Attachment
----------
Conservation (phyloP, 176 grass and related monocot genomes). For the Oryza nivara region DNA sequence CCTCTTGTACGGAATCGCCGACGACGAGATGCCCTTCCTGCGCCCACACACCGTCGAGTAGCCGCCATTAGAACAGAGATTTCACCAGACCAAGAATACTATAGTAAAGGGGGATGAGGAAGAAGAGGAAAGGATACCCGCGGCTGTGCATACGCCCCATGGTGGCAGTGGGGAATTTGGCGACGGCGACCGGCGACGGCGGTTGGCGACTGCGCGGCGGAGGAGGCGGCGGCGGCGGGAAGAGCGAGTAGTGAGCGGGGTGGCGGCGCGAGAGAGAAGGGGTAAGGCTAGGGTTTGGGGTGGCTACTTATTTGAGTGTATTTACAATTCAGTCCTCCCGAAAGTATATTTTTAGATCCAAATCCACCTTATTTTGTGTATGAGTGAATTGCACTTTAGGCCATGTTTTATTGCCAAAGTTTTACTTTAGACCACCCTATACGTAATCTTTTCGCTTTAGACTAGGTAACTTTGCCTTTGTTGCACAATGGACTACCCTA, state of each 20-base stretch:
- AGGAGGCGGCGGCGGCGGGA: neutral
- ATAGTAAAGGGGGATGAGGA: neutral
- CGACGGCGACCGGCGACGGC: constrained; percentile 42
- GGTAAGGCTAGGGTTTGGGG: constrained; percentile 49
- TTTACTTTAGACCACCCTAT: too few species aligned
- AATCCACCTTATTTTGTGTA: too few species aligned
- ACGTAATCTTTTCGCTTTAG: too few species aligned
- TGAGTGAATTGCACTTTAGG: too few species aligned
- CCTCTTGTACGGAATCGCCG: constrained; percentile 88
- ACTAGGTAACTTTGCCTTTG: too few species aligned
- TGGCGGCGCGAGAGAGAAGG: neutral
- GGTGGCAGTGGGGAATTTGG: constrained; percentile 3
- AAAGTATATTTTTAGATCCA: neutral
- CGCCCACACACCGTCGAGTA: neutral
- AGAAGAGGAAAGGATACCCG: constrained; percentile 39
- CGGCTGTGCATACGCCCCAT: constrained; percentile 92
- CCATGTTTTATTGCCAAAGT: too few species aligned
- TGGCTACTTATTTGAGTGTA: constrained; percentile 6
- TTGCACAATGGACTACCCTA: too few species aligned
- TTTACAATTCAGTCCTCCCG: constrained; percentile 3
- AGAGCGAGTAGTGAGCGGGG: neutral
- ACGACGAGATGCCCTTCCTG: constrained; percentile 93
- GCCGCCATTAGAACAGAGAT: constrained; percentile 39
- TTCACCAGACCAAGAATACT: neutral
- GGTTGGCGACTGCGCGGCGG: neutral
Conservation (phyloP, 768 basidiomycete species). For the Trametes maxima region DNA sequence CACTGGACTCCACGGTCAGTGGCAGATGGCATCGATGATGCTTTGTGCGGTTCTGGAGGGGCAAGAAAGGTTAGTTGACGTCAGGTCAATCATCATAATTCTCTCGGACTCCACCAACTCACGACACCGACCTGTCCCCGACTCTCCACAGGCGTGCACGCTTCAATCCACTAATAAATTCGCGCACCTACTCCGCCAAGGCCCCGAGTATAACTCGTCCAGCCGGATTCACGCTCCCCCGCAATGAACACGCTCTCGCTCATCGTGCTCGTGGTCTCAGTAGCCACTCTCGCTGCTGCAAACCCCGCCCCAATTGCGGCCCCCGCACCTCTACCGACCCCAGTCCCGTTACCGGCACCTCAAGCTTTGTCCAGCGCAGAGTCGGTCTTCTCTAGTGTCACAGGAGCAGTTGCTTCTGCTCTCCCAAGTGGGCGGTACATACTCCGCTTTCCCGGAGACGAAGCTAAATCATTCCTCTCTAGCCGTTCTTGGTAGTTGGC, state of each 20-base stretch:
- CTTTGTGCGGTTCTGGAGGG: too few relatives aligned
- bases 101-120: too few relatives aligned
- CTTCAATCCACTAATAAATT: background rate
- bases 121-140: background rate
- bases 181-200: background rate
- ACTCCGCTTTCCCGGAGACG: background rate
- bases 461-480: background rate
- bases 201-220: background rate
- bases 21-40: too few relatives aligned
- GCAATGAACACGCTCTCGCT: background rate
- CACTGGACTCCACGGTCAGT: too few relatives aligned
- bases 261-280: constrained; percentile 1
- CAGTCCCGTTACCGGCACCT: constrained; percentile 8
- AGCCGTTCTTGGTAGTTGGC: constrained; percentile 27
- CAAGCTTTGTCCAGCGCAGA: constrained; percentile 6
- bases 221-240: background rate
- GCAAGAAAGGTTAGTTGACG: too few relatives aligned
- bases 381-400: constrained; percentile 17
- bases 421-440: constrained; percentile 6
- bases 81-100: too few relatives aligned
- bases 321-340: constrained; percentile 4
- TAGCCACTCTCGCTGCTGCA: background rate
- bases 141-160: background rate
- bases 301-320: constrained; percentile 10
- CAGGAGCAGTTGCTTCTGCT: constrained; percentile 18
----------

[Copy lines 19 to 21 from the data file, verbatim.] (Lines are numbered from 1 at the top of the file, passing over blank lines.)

- TGGCTACTTATTTGAGTGTA: constrained; percentile 6
- TTGCACAATGGACTACCCTA: too few species aligned
- TTTACAATTCAGTCCTCCCG: constrained; percentile 3